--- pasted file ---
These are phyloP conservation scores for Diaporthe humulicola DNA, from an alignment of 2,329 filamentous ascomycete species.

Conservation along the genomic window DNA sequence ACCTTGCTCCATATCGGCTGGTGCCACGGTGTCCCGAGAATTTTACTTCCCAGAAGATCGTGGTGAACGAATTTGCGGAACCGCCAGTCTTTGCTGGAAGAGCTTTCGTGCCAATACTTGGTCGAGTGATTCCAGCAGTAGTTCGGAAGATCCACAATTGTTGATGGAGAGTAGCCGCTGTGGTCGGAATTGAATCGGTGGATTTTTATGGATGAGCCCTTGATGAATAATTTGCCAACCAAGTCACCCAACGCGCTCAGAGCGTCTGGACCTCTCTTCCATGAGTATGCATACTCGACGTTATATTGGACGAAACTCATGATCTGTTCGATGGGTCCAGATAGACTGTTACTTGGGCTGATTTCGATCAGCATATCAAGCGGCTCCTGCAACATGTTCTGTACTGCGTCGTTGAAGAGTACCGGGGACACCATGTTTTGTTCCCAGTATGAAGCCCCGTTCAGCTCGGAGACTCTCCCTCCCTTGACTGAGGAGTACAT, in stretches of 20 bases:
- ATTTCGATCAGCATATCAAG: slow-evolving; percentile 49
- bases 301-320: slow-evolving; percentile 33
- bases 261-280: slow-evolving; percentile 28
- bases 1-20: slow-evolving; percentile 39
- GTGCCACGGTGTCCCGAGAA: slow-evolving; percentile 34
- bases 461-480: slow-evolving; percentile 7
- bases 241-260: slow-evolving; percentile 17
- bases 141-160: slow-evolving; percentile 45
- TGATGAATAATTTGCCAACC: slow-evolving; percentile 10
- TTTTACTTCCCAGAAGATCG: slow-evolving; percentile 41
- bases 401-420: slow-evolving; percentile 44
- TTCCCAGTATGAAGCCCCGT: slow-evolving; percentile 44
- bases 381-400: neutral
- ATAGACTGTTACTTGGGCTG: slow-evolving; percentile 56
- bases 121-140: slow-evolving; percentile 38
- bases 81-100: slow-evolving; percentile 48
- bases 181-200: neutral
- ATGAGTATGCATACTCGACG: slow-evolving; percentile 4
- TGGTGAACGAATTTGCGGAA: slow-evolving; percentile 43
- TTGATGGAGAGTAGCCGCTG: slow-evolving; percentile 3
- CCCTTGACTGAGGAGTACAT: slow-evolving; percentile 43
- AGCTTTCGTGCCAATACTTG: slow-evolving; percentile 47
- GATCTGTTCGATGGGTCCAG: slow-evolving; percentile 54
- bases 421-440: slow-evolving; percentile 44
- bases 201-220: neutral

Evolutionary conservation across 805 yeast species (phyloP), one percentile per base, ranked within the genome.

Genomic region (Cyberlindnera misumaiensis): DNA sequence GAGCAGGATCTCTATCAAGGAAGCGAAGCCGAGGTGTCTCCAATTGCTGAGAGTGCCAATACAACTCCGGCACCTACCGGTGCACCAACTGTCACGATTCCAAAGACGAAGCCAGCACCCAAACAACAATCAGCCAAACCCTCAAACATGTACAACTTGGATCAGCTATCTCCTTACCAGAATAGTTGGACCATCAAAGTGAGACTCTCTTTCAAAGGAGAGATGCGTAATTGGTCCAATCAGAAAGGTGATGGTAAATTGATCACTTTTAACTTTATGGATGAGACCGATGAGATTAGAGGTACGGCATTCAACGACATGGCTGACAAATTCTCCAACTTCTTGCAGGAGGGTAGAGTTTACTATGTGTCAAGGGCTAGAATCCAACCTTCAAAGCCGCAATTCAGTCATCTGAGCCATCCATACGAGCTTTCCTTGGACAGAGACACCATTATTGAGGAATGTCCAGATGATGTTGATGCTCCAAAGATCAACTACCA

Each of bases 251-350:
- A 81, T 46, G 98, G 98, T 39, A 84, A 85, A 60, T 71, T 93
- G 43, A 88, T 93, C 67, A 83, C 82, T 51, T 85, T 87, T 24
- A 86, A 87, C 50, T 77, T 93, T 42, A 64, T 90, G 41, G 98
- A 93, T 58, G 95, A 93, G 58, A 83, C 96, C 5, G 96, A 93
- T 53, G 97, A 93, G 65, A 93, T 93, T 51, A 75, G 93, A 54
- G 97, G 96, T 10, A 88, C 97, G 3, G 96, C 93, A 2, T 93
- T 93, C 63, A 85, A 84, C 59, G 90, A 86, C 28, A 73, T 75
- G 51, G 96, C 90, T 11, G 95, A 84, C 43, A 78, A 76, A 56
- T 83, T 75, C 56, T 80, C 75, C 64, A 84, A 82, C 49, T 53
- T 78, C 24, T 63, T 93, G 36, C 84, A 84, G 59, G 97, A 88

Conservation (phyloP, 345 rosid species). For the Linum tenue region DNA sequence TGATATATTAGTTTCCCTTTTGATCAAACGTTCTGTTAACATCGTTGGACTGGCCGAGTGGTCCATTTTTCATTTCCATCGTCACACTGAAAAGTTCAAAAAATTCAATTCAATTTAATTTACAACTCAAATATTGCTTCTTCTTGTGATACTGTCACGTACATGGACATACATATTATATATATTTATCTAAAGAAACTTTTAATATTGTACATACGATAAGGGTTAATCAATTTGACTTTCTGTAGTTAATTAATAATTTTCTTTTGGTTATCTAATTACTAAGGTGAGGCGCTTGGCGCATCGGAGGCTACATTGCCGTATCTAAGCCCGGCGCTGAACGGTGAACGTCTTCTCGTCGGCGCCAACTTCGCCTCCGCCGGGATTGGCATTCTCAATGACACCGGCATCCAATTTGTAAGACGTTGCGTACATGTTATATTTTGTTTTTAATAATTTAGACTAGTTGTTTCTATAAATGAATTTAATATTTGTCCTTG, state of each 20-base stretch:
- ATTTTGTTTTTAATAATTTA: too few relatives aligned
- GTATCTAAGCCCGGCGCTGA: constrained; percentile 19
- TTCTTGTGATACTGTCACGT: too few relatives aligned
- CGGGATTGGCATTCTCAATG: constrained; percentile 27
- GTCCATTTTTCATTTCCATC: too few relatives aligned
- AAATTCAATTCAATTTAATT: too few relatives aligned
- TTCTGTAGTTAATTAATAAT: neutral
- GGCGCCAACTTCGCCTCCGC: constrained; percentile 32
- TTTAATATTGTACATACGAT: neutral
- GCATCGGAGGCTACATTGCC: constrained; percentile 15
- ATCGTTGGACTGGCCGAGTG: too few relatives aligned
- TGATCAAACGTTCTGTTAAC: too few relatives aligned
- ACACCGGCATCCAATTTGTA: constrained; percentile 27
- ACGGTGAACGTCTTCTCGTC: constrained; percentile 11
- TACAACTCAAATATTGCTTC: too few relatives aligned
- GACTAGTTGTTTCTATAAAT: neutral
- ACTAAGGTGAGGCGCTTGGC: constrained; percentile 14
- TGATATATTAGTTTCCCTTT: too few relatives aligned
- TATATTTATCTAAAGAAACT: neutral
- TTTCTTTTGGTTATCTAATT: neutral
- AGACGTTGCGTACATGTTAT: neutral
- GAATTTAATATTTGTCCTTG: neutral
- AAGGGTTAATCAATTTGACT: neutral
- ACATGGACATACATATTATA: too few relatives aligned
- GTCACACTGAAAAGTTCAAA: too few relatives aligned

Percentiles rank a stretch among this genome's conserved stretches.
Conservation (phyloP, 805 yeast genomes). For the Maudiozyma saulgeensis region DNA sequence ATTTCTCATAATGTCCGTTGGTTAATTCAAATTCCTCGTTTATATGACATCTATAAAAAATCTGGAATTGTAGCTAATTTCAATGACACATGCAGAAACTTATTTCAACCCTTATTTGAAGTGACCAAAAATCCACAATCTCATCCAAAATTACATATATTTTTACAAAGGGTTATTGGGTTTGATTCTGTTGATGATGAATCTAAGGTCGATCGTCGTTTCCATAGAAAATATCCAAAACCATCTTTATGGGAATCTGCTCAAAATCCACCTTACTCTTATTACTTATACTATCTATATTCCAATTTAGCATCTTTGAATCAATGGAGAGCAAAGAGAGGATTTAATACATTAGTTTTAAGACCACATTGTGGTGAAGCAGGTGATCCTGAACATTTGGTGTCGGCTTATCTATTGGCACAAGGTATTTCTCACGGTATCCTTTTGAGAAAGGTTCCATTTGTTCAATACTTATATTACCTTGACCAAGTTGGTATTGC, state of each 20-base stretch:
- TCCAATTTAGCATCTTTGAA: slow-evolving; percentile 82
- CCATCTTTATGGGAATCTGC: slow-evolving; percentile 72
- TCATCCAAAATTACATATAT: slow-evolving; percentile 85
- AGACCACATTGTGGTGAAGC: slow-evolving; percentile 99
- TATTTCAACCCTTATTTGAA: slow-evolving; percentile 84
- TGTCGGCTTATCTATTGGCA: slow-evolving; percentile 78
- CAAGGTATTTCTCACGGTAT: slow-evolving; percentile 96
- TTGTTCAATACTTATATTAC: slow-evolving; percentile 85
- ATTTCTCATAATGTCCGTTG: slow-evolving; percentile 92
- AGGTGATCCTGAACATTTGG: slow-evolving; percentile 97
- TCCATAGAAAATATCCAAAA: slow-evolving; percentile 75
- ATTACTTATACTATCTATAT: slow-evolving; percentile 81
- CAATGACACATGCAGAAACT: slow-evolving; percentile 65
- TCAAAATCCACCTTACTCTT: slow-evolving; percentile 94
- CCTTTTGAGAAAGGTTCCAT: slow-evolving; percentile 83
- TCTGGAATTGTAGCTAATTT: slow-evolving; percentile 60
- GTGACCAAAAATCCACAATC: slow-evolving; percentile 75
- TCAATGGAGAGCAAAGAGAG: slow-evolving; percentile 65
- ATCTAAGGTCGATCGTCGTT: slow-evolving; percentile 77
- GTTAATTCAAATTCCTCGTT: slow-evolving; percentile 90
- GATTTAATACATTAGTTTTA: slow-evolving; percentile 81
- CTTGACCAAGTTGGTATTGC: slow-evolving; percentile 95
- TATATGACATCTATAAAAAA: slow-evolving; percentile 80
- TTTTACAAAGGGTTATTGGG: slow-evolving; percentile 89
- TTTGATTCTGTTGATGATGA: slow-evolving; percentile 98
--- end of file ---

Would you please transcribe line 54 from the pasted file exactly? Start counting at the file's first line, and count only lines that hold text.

- ACACCGGCATCCAATTTGTA: constrained; percentile 27